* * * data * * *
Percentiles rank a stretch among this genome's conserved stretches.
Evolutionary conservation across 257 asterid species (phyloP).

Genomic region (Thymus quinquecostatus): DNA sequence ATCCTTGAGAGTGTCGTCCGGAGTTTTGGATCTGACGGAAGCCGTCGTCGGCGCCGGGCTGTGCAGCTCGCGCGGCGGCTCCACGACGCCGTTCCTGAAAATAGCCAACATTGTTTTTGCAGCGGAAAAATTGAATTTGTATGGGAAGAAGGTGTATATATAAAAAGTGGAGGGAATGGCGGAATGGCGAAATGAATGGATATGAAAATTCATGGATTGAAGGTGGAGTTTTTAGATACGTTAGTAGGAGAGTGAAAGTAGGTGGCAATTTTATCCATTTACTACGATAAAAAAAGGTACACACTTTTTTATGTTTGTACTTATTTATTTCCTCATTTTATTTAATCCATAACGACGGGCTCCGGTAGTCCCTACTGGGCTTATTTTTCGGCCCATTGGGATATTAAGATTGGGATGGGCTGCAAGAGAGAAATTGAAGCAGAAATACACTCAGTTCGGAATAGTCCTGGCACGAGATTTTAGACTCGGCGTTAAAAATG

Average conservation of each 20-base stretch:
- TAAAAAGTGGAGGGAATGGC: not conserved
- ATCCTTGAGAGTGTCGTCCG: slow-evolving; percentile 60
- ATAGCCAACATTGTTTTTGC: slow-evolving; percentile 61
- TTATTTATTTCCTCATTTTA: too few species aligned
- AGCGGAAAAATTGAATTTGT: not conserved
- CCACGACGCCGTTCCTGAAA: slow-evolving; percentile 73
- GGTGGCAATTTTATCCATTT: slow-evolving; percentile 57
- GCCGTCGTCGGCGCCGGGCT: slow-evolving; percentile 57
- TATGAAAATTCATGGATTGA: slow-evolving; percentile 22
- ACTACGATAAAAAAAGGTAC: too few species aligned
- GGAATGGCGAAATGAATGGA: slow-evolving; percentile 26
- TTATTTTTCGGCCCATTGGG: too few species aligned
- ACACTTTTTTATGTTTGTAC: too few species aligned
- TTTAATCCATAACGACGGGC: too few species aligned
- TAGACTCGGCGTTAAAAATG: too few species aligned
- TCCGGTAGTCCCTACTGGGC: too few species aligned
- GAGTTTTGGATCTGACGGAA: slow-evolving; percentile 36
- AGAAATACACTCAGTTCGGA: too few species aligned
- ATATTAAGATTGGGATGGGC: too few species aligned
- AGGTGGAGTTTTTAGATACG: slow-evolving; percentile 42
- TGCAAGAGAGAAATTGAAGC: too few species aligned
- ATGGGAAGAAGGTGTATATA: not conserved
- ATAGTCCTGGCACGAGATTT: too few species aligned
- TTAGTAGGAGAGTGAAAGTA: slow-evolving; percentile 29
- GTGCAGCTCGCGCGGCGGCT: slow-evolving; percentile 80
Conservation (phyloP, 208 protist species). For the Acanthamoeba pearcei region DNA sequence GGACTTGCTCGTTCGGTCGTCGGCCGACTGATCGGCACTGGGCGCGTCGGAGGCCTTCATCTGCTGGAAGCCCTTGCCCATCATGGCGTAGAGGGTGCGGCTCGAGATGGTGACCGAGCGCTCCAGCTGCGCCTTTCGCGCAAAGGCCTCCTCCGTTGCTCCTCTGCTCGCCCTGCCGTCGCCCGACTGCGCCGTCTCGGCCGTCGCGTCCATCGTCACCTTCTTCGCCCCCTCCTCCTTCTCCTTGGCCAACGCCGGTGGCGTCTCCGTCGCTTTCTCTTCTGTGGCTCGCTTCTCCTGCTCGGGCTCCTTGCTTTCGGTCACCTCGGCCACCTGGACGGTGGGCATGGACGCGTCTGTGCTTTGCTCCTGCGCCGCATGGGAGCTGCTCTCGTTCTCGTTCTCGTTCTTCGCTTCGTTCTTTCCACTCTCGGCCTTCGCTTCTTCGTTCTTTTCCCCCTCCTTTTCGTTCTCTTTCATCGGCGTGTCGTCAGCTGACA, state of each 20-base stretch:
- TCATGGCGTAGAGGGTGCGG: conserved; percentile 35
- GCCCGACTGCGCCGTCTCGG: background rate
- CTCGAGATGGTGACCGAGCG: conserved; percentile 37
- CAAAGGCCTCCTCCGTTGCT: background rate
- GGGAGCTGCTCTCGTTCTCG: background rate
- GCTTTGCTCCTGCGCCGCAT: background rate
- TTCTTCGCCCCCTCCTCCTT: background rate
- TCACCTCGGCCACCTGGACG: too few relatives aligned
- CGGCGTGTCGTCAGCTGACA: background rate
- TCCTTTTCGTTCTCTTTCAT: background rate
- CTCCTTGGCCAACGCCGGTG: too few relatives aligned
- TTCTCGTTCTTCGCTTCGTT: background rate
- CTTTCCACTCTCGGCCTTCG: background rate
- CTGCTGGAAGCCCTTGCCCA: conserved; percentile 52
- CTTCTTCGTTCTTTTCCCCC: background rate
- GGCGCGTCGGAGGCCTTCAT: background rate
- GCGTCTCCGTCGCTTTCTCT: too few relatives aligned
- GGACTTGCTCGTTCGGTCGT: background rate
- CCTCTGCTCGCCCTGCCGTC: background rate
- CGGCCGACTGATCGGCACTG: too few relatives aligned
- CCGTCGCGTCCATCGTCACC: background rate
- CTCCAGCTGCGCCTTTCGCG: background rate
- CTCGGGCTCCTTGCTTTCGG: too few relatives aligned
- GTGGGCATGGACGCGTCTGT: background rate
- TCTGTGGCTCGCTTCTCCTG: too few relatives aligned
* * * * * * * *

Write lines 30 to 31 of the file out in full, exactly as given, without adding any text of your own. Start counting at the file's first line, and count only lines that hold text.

Conservation (phyloP, 208 protist species). For the Acanthamoeba pearcei region DNA sequence GGACTTGCTCGTTCGGTCGTCGGCCGACTGATCGGCACTGGGCGCGTCGGAGGCCTTCATCTGCTGGAAGCCCTTGCCCATCATGGCGTAGAGGGTGCGGCTCGAGATGGTGACCGAGCGCTCCAGCTGCGCCTTTCGCGCAAAGGCCTCCTCCGTTGCTCCTCTGCTCGCCCTGCCGTCGCCCGACTGCGCCGTCTCGGCCGTCGCGTCCATCGTCACCTTCTTCGCCCCCTCCTCCTTCTCCTTGGCCAACGCCGGTGGCGTCTCCGTCGCTTTCTCTTCTGTGGCTCGCTTCTCCTGCTCGGGCTCCTTGCTTTCGGTCACCTCGGCCACCTGGACGGTGGGCATGGACGCGTCTGTGCTTTGCTCCTGCGCCGCATGGGAGCTGCTCTCGTTCTCGTTCTCGTTCTTCGCTTCGTTCTTTCCACTCTCGGCCTTCGCTTCTTCGTTCTTTTCCCCCTCCTTTTCGTTCTCTTTCATCGGCGTGTCGTCAGCTGACA, state of each 20-base stretch:
- TCATGGCGTAGAGGGTGCGG: conserved; percentile 35